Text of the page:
David Pennington said he wanted to clarify one thing Monday night. He is not stepping down as mayor of Dalton to run for a higher office.
“There are no higher offices than city councils and county commissions and local school boards,” he said, noting that when people are in trouble they call the local police or sheriff or fire department, and send their children to local schools.
“The role of the state government is to assist those local governments where it can, then to get out of the way,” said Pennington.
Pennington, who became mayor in January 2008, plans to qualify today to challenge Gov. Nathan Deal in the May 20 Republican primary.
“As soon as I qualify, under the state Constitution I’m no longer the mayor,” Pennington said last week.
Monday marked Pennington’s final meeting as mayor and dozens of friends, family members, supporters and other elected officials turned out for the meeting and for a reception in City Hall afterwards.
Several members of the Concerned Citizens of Dalton came to show their appreciation for what Pennington has done and to present him with a plaque honoring his work, especially his efforts to improve the east side of the city.
“He did a lot for the community,” said Horace Moore, a member of the group. “He told us when he was running for office that he would listen to us and work with us to get some of the things we wanted done accomplished. He said the first council meeting after he took office would be held at the old community center. He did that. He said he would tear down the old community center and build us a new one. He did that. We wanted to improve this side of town, so did he. And we did it.”
Dalton resident Cathy Holmes has known Pennington for several years, and she said his impact on the city has been very positive.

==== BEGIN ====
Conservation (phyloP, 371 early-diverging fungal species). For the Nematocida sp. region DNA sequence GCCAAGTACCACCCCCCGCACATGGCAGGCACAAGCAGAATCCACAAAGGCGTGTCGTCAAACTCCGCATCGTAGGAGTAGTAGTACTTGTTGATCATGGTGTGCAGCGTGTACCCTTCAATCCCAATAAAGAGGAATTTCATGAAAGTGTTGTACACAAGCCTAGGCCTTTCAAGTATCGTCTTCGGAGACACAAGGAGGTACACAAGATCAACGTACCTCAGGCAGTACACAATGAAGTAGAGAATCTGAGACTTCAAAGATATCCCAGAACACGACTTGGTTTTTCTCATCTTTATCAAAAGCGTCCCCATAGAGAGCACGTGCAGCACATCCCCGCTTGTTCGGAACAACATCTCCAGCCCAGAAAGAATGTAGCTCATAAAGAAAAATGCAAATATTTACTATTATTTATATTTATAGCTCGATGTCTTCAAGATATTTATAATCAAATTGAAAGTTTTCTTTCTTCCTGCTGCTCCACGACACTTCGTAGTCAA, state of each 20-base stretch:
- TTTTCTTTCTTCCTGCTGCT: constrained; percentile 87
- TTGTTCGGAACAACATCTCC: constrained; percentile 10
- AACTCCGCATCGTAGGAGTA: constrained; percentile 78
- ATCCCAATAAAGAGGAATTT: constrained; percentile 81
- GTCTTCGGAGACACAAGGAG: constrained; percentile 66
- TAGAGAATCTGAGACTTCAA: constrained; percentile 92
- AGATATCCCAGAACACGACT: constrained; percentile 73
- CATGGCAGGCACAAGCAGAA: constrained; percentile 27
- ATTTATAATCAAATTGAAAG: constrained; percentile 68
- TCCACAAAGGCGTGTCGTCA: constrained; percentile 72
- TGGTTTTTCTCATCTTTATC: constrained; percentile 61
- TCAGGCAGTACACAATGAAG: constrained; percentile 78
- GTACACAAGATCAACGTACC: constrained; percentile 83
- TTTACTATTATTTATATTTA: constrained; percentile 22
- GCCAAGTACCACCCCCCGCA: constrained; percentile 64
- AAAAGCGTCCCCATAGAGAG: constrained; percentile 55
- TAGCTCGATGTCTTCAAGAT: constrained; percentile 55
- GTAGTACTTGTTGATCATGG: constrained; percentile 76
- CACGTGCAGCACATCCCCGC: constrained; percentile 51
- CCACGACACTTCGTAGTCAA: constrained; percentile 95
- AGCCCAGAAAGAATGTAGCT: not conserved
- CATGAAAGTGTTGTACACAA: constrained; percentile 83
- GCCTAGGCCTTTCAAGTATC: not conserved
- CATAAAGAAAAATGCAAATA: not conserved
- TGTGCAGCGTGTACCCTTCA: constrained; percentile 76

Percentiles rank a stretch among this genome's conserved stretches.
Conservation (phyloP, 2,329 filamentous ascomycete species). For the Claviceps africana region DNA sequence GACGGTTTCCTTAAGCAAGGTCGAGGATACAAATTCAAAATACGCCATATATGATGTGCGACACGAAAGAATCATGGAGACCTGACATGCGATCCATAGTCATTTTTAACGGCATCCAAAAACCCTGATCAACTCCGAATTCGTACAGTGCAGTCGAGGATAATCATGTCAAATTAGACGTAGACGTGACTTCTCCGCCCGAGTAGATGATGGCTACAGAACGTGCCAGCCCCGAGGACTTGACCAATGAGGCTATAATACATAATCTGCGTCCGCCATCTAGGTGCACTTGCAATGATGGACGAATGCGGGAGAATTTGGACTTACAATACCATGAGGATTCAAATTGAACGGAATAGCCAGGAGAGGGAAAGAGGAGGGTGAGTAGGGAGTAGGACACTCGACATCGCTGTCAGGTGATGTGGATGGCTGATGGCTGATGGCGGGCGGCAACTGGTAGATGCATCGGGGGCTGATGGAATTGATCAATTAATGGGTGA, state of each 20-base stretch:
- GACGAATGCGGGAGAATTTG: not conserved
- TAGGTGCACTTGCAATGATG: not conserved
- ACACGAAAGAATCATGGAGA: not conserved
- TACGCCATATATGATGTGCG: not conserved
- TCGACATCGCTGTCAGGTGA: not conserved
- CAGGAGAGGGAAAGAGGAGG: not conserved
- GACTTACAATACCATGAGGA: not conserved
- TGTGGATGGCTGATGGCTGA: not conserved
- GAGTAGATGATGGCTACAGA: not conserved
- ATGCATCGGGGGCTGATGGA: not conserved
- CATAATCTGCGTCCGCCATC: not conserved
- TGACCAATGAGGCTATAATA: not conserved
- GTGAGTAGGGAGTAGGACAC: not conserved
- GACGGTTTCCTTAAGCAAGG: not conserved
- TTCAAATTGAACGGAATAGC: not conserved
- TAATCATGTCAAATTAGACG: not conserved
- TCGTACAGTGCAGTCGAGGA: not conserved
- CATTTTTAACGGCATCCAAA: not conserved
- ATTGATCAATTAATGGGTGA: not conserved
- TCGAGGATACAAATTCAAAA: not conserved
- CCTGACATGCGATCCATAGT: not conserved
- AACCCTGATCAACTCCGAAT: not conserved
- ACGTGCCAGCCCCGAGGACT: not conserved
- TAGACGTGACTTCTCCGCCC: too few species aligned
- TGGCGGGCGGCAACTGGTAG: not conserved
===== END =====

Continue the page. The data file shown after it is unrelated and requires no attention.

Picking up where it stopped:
“He has done a fabulous job of meeting all the goals he set out for himself when he first ran for mayor,” she said. “Knowing David, I think he’d say the job is never done. But fiscally, the city is in very sound shape. That makes me feel good. And he has also focused on making Dalton a better place to live, building the community center and new recreation facilities and improving historic preservation. Yes, he’s got a fiscally responsible side. But there’s a softer side as well.”
Holmes said she isn’t surprised that so many people turned out to wish Pennington well.
“I hope that no one takes the things we have accomplished in Dalton over the last six years for granted, and I think this reception shows they haven’t,” she said.
Dalton Public Schools Superintendent Jim Hawkins said he came by to thank Pennington for his support of the school system.
“I just wanted to thank him for being open and very supportive,” he said. “In particular, he has been very supportive of our literacy initiative and what turned out to be the Readers to Leaders program.”
Readers to Leaders is a joint effort by the city, Whitfield County and the two school systems to make sure that all students are reading at least on grade level by third grade.
“That would not have happened without his support. He made that happen,” Hawkins said. “And he was also a very strong partner in the moves that brought us (the school system offices) into City Hall and the Chamber of Commerce into the old post office building that used to be our central office.”
City Council member Gary Crews said he didn’t know Pennington very well before joining the council in 2010.
“As I’ve gotten to know him, I’ve developed quite a bit of respect for him. He’s very passionate, very professional, very ethical, everything you’d want as a leader,” Crews said.
Crews said one of Pennington’s leadership traits that doesn’t get enough attention is his ability to listen.
“You can always sit down with him and say, ‘I don’t understand this’ or ‘I have a different idea’ and have a good dialogue,” he said. “There have been plenty of times when I have sat down with him to discuss some issue and I’ve always walked away feeling that he listened to me and took any questions or concerns that I had seriously.”